Homemade, do-it-yourself (DIY) pizza

There are far too many advantages to making your own pizza at home. For one, you can’t beat the sweet taste of making something with your bare hands, and for another, homemade pizza is a lot of fun. However, things can go wrong quickly, especially if you’re unfamiliar with the proportions, dough, and cooking time. Our crew at Pequod’s Pizza wants to share with you some of the most common mistakes made when making DIY pizza at home. Hopefully, after reading this, you’ll be a pizza pro.

Wrong Yeast Usage

Homemade, do-it-yourself (DIY) pizza

Pizza by Nicholas Cole is licensed with CC BY 2.0

Many people think the more yeast they add, the more dough will rise, but that couldn’t be further from the truth. If you’ve ever read a pizza recipe, you know that the recommended amount is only ½ teaspoon. This is because a small amount of yeast is essential for slow fermentation. The slower the fermentation process, the more flavorful the dough.

So please, stick to this amount of yeast and let it do its thing. You’ll thank us when your dough tastes heavenly. And don’t forget to mix it in warm (not boiling) water with a teaspoon of sugar or honey and let it sit for 15-30 minutes.

Adding Ingredients at the Wrong Time

Did you know that the order in which you add ingredients is essential? If you do it wrong, you’ll mess up the dough and change how it turns out. Although this is a beginner’s mistake, it’s very common because many people tend to think that there’s no specific order for making pizza dough. Needless to say, there is. Always start with the yeast and give it time to activate. Then mix it with flour, add water slowly, and finish with salt.

Alternatively, you can mix instant yeast with flour without activating it first. That’s about the only change you can make, or your dough may not turn out the way you want. For example, adding salt at the same time as the yeast is a recipe for disaster because the salt inhibits the yeast, which means the dough won’t rise.

Not Letting the Dough Be

You want to think of your dough as an introvert who likes a little attention from time to time but nothing too crazy. In other words, don’t make things more complicated than they need to be. For example, kneading is concise, so don’t overdo it by spending more time than recommended. You also need to give it time to rest; the gluten in your dough needs to relax so it can absorb water.

Also, letting your dough rest for 30 minutes to an hour is the key to a fluffy, soft, and light dough. The last thing you want is for your dough to be sticky and heavy.

Thinning the Dough Too Much

We know the world is divided into thin-crust and deep-dish people, and while we here at Pequod’s are the latter, we don’t judge those who like their pizza as thin as a cracker. However, many people seem to think that rolling the dough as thin as possible is the way to make a thin crust. But that only weakens the dough, which means it won’t support the sauce or toppings.

For a thin-crust pizza, be careful when rolling out the dough, and make it at least an inch thick. Don’t worry; it’ll turn out thin.

Using Regular Flour To Stretch the Dough

For many, making the dough is no problem. They know how to do the mixing and kneading, but when it comes to the stretching part, where there should be a circular pizza, a weirdly shaped one lies instead. Most of the time, this is because people use regular flour to stretch the dough when they should be using semolina flour instead.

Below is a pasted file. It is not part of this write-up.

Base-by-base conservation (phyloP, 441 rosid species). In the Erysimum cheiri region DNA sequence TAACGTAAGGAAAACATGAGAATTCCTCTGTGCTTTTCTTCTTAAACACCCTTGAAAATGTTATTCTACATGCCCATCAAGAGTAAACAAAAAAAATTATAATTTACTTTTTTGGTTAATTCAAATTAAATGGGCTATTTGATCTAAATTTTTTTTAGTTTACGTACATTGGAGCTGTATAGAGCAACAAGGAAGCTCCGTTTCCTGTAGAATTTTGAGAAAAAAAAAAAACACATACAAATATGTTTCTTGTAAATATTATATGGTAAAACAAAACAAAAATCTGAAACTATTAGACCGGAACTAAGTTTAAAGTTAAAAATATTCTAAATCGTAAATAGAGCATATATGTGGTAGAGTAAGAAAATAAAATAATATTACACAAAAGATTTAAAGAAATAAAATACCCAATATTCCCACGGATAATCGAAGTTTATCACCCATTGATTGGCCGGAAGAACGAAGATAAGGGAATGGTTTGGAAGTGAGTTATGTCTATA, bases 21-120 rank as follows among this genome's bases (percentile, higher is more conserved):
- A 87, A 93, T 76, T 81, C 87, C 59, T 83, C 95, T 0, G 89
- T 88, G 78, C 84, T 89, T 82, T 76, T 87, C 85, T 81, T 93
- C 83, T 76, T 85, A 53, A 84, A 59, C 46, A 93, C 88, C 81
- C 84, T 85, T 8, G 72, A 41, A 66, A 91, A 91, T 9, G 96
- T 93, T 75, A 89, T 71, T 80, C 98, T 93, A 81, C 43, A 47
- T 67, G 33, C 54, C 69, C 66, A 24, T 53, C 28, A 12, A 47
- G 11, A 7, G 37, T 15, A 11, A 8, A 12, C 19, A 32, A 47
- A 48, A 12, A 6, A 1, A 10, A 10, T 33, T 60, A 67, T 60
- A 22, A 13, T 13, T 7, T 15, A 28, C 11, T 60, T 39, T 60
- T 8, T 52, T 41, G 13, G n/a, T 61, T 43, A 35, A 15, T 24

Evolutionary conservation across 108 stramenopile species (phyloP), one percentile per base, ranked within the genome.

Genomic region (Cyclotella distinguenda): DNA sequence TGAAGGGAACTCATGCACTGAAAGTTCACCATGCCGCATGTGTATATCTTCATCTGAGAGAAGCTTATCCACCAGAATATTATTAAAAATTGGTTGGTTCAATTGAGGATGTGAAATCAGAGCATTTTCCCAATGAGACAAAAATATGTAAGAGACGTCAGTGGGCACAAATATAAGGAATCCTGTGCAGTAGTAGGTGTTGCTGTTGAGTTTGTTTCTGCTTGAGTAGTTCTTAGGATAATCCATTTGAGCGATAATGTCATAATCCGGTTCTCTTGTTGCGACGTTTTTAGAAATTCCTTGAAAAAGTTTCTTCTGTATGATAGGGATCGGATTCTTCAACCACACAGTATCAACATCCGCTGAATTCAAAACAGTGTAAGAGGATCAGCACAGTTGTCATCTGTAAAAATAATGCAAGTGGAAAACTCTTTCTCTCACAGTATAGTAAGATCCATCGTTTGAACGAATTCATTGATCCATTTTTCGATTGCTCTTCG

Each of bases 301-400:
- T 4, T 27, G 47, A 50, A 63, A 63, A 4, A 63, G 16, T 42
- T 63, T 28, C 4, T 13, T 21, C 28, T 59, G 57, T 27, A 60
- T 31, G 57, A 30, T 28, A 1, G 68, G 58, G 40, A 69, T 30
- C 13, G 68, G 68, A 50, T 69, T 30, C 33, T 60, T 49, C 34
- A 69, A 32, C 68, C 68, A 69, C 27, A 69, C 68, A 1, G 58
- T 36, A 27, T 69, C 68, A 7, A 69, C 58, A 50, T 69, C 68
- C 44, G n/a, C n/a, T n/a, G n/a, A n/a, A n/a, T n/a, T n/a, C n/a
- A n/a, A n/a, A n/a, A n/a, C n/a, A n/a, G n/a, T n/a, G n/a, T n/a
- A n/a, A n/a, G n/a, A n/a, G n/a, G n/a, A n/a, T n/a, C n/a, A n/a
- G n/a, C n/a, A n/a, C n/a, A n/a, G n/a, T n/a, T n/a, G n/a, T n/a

Adding regular flour after the dough has risen causes it to lose its elasticity and changes the texture as it absorbs the added flour. As you can see, creating the ideal base for your pizza masterpiece is crucial.

Using Too Much Cheese

We want everyone on Earth to know that adding more cheese than recommended won’t make your pizza any tastier — seriously. Please avoid it; too much cheese can make the crust soggy from the fat. It can also cause the dough to fall apart because of the weight. Stick to the recommended amount.

Using Too Many Toppings

Just like too much cheese, adding too many toppings is an easy way to ruin a pizza. First, if you’re craving different toppings, making different pizzas is better. Second, the dough can tear. And third, adding too many toppings to a pizza can lead to undercooked ingredients and a burnt crust.

Not Heating the Oven Enough

When making pizza, preheat the oven to its maximum temperature. Don’t wait until the pizza is ready to turn it on. Otherwise, the dough won’t rise because the yeast in the dough needs a high temperature to start working. As a rule of thumb, preheat the oven to its highest temperature for 45 to 50 minutes before placing the pizza in the oven.

Not Letting the Pizza Cool

We get it, pizzas are delicious and really hard to resist, but we’re just asking you to let them cool for a bit. Don’t worry; all we’re asking is that you let them cool for three to four minutes after they come out of the oven. This gives the cheese time to set and enhances the pizza’s overall flavor. And as a bonus, you won’t burn the roof of your mouth, so it’s a win-win.

At Pequod’s, we not only serve Chicago’s best deep-dish pizza, but we also like to educate our customers, so we can all enjoy this delicious dish as it should be. Whether you’re team pan or team thin crust, we serve both styles with a wide variety of toppings, including anchovies, pepperoni, green olives, Italian beef, mushrooms, Canadian bacon, sausage, onions, and our staple cheese. Come try us, and let us show you the right way to eat pizza.